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Reliable Robotics analyzes Air Force automation potential

California-based Reliable Robotics released three positive findings related to adapting legacy U.S. Air Force aircraft with the company’s Remotely Operated Aircraft System (ROAS) to enhance cargo operations and refueling capacity in limited or uncrewed large, multiengine jets as part of an Air Force-funded contract announced in February.

Photo courtesy of Reliable Robotics.

The company explained in a press release that being able to remotely operate large multiengine Air Force jets will enable greater aircraft utilization, more frequent flights, and “almost continuous operation to fly further distances unimpeded by crew repositioning logistics.”

Reliable’s system is designed to enable automation “through all phases of aircraft operation, including taxi, takeoff, and landing with a remote pilot supervising operations.” The company’s certification plan was formally accepted by the FAA in July.

In Reliable’s most recent report related to outfitting legacy military aircraft with its system, the company found that of the airframes examined, the aircraft can accommodate the system upgrades required for remote operation with only “modest adjustments for remote piloting and select refueling operations.”

The company also found that “large remotely piloted military aircraft can gain efficiency improvements and operational flexibility equivalent to commercial operations without the need to manufacture new aircraft, providing the Air Force with significant financial advantage,” and that “the same levels of system reliability required under FAA certification, and designed into the ROAS architecture and hardware, can be achieved when the system is flying on these larger airframes in the U.S. National Airspace System.”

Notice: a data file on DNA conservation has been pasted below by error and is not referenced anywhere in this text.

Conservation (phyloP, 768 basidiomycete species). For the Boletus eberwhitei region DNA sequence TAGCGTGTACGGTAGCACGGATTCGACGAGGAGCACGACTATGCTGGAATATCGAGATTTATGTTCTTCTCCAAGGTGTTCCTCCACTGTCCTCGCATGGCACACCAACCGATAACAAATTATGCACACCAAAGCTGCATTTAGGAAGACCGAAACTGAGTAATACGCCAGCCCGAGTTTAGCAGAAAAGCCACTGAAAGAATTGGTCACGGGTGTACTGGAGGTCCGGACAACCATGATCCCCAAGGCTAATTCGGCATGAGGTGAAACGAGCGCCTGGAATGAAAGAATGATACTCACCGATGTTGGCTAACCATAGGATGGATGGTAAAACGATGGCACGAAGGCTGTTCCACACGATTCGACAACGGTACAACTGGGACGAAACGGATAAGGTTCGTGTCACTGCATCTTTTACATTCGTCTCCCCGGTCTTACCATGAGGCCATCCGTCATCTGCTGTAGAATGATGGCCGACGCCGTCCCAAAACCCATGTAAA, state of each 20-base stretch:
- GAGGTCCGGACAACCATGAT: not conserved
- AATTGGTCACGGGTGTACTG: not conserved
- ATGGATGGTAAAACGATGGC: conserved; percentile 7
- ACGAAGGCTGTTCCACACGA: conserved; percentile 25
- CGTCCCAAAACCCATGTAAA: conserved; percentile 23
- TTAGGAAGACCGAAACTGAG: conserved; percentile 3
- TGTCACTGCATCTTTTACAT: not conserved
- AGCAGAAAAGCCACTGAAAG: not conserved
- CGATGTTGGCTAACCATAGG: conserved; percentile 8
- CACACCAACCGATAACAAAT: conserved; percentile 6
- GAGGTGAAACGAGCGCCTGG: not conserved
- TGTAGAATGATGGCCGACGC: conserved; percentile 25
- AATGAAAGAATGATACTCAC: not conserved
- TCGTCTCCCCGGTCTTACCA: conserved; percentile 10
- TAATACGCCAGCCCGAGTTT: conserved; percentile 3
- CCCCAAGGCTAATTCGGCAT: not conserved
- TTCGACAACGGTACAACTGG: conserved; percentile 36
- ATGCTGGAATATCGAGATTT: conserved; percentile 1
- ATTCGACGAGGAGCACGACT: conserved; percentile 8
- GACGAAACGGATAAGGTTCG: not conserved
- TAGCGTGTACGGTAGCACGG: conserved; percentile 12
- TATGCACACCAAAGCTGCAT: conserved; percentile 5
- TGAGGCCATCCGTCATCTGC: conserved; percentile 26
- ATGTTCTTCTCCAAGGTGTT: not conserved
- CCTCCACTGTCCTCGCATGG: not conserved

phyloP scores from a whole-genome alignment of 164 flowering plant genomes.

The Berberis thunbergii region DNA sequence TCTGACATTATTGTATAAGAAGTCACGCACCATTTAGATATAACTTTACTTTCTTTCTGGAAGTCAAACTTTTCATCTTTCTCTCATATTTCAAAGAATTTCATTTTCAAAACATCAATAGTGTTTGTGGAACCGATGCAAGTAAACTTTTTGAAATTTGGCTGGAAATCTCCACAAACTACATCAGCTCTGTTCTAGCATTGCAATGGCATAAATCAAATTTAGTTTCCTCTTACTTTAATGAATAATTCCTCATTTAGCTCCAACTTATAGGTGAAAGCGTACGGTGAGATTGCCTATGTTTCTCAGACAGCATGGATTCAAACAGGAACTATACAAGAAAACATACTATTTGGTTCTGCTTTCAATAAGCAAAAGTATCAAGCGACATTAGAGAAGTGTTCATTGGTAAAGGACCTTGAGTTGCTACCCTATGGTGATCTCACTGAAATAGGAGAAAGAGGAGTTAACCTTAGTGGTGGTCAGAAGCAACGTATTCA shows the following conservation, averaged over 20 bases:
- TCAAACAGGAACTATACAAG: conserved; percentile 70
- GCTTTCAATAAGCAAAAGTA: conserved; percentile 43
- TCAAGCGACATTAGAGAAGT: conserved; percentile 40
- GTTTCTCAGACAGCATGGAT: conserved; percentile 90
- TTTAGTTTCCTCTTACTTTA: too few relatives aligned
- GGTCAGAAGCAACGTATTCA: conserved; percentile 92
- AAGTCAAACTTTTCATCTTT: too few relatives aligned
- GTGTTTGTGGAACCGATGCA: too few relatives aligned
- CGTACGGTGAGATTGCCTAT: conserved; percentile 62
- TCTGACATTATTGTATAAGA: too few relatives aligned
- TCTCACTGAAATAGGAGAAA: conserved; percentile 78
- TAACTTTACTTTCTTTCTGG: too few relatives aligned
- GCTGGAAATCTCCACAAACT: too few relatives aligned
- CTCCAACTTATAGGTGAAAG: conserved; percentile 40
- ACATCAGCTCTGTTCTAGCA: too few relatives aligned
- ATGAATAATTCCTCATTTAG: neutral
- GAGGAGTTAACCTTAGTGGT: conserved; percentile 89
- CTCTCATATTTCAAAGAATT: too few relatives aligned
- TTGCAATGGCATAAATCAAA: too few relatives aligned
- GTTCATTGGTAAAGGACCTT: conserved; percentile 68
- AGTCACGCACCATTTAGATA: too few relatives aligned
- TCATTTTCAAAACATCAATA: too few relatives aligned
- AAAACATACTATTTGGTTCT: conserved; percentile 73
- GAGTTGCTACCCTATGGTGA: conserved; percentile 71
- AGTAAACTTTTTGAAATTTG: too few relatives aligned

When asked about any negative or surprising findings in the study, Natasha Alimchandani from Reliable’s marketing and communications team, wrote in an email exchange, “Our in-house designed actuators were originally sized for a small single engine aircraft. Of all the flight controls on the significantly larger 4 engine aircraft, only one function requires a slightly larger capacity actuator. The suite of hardware developed for our Remotely Operated Aircraft System can be used on a wide selection of commercial and military airframes.”

David O’Brien, a retired Air Force major general and senior vice president of government solutions at Reliable Robotics, said, “At Reliable Robotics, we are obsessed with enabling previously unimaginable capabilities for the U.S. Air Force through autonomy. Automating existing inventory at fractional costs will provide commanders unprecedented flexibility and safety in meeting acute operational demands with the smallest deployed human footprint.”

Niki Britton
eMedia Content Producer
eMedia Content Producer Niki Britton joined AOPA in 2021. She is a private pilot who enjoys flying her 1969 Cessna 182 and taking aerial photographs.
Topics: Automation

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